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COLD PURSUIT: 3 STARS. “lighter tone than most revenge dramas.”

Another Liam Neeson action movie, another father on the rampage. But “Cold Pursuit,” an English language remake of the Norwegian film “Kraftidioten,” is no “Taken.” There are special skills, piles of dead bodies and the story is as far fetched as Neeson’s deliberately trashy kidnap movies but the new film has something else, a dark sense of humour.

In the film’s early moments we see Colorado snowplough driver Nels Coxman (Liam Neeson) honoured as Citizen of the Year for his efforts in keeping the roads clear and the townsfolk of his small community safe. On the heels of this civic honour comes the worst news of Coxman’s life, the death of his son by heroin overdose. Nels and his wife (an underused Laura Dern) are in disbelief. Refusing to believe their son was a drug addict Nels starts asking questions that lead him to a criminal network run by Trevor Calcot a.k.a. Viking (Tom Bateman), a second-generation drug lord with a hair trigger temper.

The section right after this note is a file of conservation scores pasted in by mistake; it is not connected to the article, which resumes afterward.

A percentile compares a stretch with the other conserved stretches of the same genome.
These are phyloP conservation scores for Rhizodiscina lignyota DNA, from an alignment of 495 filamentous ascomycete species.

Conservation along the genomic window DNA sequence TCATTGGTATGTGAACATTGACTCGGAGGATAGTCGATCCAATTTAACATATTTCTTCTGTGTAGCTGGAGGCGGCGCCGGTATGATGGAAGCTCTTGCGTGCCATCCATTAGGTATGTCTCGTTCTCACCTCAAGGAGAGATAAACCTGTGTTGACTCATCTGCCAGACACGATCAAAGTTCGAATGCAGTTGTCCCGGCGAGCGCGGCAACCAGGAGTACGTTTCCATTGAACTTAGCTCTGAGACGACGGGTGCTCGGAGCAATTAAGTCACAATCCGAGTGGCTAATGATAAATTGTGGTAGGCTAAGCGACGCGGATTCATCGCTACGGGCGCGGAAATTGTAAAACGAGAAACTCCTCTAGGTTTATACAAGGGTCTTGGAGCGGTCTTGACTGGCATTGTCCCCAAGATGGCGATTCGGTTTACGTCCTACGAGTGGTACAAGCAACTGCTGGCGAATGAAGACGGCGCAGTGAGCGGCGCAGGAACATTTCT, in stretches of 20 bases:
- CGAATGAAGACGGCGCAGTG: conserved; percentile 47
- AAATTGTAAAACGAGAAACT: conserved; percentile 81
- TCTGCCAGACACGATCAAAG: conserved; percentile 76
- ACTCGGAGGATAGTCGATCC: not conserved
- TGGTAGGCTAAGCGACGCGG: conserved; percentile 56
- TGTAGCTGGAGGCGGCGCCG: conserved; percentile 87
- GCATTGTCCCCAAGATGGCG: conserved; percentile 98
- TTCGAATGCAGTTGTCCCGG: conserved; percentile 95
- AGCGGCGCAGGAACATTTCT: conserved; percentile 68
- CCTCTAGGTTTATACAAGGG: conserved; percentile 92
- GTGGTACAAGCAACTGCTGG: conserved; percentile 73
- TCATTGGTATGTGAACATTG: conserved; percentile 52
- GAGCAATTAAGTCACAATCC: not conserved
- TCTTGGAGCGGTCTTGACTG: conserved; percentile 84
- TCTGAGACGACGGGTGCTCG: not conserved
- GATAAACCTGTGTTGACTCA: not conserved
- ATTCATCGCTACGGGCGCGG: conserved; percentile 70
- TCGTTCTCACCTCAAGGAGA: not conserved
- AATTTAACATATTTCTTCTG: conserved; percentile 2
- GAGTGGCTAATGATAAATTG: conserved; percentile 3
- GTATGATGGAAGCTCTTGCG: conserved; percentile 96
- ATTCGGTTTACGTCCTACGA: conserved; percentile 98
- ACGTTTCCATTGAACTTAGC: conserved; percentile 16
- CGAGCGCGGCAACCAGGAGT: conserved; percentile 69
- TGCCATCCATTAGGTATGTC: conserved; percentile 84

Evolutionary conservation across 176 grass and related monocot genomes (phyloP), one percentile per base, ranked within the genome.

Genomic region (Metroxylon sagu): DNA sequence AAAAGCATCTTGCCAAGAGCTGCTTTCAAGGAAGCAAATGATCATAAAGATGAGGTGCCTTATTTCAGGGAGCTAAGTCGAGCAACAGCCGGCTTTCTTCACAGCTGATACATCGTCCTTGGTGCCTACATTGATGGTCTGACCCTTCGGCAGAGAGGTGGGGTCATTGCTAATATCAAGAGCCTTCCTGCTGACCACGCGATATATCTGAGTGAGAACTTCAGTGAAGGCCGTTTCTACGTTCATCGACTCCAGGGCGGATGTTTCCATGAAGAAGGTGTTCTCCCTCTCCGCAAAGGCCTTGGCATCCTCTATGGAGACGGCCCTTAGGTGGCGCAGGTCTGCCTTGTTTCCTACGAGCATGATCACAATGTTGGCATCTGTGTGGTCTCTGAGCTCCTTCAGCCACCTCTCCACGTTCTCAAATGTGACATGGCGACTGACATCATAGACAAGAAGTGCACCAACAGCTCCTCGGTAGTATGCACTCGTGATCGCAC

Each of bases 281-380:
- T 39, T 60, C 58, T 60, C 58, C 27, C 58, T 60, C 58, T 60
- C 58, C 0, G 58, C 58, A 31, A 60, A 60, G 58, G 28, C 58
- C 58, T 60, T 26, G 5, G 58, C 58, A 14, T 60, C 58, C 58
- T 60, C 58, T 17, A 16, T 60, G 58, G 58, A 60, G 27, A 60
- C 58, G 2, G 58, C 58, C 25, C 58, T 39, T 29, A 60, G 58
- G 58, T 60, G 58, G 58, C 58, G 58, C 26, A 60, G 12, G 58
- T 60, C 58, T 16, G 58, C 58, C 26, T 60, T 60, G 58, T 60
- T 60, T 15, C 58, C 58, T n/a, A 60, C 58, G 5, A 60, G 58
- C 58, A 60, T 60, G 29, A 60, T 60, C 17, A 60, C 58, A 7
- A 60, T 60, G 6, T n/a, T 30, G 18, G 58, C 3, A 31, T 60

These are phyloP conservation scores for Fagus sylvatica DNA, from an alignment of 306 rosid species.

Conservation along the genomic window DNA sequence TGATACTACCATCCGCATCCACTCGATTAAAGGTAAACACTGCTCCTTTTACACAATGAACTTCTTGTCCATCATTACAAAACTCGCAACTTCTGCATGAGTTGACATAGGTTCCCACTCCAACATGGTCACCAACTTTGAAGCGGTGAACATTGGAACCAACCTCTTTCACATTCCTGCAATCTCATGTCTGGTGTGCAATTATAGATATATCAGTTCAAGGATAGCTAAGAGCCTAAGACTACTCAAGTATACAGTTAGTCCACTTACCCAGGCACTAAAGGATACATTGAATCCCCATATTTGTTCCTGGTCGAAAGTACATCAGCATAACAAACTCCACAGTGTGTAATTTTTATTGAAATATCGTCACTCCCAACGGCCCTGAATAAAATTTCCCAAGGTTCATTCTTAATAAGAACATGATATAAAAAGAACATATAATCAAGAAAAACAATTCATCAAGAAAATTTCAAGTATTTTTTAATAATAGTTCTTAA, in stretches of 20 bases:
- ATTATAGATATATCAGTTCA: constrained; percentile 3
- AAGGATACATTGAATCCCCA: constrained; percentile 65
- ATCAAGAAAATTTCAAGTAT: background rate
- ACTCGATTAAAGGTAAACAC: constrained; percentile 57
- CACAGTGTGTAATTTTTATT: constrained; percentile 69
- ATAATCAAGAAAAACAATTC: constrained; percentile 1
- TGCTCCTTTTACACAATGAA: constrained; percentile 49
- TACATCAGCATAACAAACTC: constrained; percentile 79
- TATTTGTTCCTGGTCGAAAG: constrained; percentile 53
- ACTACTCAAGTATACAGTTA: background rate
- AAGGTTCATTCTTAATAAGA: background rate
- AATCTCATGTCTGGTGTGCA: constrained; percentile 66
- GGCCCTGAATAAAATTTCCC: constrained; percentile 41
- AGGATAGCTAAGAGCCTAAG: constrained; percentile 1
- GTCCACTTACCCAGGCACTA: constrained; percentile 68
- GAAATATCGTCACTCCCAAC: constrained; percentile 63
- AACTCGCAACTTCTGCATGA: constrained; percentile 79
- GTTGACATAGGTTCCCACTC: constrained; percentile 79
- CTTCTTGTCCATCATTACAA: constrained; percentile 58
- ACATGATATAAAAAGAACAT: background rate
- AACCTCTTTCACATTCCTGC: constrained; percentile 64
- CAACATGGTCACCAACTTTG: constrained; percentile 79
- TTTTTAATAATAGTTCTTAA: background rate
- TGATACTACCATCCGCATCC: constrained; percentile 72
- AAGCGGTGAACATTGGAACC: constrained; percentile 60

Seeking revenge, Nels changes from mild mannered snowplough driver to lean, mean killing machine. He stops ploughing snow and starts ploughing bad guys, making quick work of the Viking’s underlings—each eulogized in a title card that probably would have been more effective had the film stayed with the original translated name “In Order of Disappearance.” With several low level baddies dispatched he gets snowed in when he takes aim at the Viking himself.

The carnage continues, in part due to Nels’s brother (William Forsythe) and former gangster and an unintended drug war between the Viking and power First Nations trafficker White Bull (Tom Jackson).

“Cold Pursuit” is a faithful remake of the Norwegian film, keeping the slow burn of the original and the dark humour. It’s not slap-your-knee funny but it certainly has a lighter tone than you’d expect from a revenge drama. Neeson isn’t known for his comedy chops but his resourcefulness with a snowplough as weapon is ridiculous enough to raise a smile or two. It doesn’t feel fresh—the spectre of Tarantino hangs heavy over the proceedings, with title cards, surf music and a casual attitude to the violence—but the icy atmosphere juxtaposed with the hot-blooded thirst for vengeance makes for a diverting enough crime story.

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